Marine agriculture saw a slight increase in value last year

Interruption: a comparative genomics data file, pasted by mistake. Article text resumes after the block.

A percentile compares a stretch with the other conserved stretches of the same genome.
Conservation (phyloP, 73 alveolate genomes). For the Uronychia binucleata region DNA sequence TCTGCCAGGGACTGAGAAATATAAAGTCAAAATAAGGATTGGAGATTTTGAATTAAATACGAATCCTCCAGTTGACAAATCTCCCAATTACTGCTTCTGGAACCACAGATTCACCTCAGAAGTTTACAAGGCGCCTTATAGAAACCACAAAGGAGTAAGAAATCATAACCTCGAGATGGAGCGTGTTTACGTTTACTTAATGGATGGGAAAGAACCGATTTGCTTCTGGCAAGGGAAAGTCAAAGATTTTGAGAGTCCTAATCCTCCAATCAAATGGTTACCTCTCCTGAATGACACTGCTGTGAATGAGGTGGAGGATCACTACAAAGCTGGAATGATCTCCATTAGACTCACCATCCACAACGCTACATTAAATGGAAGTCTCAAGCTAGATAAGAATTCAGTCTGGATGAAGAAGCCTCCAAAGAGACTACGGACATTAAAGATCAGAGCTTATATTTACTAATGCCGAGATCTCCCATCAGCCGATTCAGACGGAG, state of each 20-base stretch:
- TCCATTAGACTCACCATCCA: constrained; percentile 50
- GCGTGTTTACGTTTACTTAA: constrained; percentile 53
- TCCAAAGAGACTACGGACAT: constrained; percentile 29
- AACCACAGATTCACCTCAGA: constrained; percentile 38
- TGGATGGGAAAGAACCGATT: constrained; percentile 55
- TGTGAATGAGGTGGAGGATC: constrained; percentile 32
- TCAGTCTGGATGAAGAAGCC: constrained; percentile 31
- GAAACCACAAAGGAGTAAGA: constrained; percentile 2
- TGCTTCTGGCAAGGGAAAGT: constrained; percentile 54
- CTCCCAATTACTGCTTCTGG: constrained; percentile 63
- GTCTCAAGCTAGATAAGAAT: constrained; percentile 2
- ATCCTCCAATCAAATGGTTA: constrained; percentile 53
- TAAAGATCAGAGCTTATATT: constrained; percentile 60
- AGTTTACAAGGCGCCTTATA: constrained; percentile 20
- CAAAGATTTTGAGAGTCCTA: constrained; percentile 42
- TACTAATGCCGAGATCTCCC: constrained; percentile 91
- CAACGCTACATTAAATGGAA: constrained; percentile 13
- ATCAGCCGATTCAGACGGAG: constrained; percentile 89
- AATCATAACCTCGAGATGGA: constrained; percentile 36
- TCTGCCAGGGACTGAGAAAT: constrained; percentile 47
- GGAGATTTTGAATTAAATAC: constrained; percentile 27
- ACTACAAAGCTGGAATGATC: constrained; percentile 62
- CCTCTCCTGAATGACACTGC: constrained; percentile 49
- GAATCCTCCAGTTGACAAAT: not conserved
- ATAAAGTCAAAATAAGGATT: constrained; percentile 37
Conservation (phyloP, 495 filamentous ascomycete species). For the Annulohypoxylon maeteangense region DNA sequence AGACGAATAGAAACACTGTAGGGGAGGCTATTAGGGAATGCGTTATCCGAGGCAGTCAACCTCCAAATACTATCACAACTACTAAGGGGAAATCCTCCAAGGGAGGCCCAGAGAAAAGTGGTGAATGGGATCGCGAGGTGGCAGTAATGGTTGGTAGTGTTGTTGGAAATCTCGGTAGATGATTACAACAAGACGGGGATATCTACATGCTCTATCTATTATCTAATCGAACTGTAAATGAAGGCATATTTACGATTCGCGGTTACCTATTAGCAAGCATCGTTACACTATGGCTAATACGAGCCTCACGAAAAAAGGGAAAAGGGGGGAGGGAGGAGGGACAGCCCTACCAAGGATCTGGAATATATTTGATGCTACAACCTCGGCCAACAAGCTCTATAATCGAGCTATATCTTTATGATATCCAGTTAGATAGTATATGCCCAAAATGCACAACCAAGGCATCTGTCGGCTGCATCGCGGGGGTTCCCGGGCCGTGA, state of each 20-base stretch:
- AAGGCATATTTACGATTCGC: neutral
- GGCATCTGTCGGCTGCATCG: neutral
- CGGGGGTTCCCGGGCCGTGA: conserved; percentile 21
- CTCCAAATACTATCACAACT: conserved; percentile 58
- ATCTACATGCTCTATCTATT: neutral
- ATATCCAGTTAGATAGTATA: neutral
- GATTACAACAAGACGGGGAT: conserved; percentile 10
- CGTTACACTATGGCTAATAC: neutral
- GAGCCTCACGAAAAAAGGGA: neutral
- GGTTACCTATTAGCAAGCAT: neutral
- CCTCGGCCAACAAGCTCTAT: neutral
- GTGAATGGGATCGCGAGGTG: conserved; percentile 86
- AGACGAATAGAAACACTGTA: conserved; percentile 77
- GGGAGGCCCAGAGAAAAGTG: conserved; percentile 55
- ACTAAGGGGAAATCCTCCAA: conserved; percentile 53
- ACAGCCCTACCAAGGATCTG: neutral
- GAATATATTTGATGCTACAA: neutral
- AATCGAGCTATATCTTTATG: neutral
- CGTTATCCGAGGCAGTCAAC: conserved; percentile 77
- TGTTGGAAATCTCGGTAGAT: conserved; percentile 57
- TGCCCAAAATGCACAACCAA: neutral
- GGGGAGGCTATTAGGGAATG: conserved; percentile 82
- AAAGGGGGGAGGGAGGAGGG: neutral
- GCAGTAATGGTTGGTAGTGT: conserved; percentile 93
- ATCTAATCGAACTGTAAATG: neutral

Marin’s annual Crops and Livestock Report showed that the county’s agricultural producers have largely weathered the pandemic and drought, but the next few years could paint a different picture. The gross value of agricultural production last year increased by about 4 percent from the previous year, reaching nearly $ 102 million. It was the first time that the total value of Marin’s agricultural products exceeded $ 100 million since 2015, when it reached a record high of over $ 111 million. Dry conditions were largely responsible for the slowdown that occurred between the two, and the county is now in the throes of another severe drought, making the future uncertain. “Our producers are used to change and having to constantly adapt and innovate, and 2020 has tested their resilience, determination and adaptability,” Agriculture Commissioner Stefan Parnay told the supervisory board last week. Mr Parnay said the biggest effects of the severe drought are unlikely to show up in the crop report for a year or two. The value of cattle increased 9% to about $ 1,100 per head, but the increase is “very misleading,” he said. Herders are downsizing their herds this year as drought conditions worsen and the practice of food and water trucking becomes unsustainable. Older cattle are going to be slaughtered and younger cattle are flooding the market, driving down prices and making it difficult for ranchers to recoup their costs. “They are not getting roughly what they would have got a year ago,” he said. The situation will be particularly dire by 2022, he said, unless the per capita price reappears, an unlikely prospect. “Pastoralists face the changes and situations that arise on a daily basis, but drought is a much bigger problem,” Mr. Parnay said. Organic milk, the county’s largest agricultural product, saw its value increase by 11 percent, reaching more than $ 36 million in total. But herd reductions will also dent dairy values ​​in the years to come, and Mr Parnay has suggested that the closure of historic McClure Dairy, one of six on Point Reyes National Shoreline, would also have an impact. impact. The value of conventional milk has declined slightly, but it represents only a tenth of the county’s milk production. A few products have significantly lost value over the past year. Aquaculture, synonymous with West Marin’s oyster industry, lost nearly half of its value in 2020, with the pandemic to blame. Hog Island Oyster Company and Tomales Bay Oyster Company, the county’s two main oyster producers, saw their business collapse when restaurants closed during shutdowns last year. In next year’s report, Mr Parnay said “aquaculture should pick up where it left off”. Marin’s relatively small wine industry also struggled after the Woodward fire last August, as the handful of wineries near the waterfront were forced to leave smoke-damaged grapes clinging to the vines. Point Reyes Vineyards owner Steve Doughty said he lost 100% of his harvest after the fire. The values ​​of wine grapes fell 31 percent. “A year from now, we will know and understand a lot more about the impact of the current drought on producers,” Parnay told supervisors. “I am more concerned about the long term impacts and the viability of our livestock and crop industries. Much work will be done over the coming months and years to build resilience to drought in our local agricultural production systems. “

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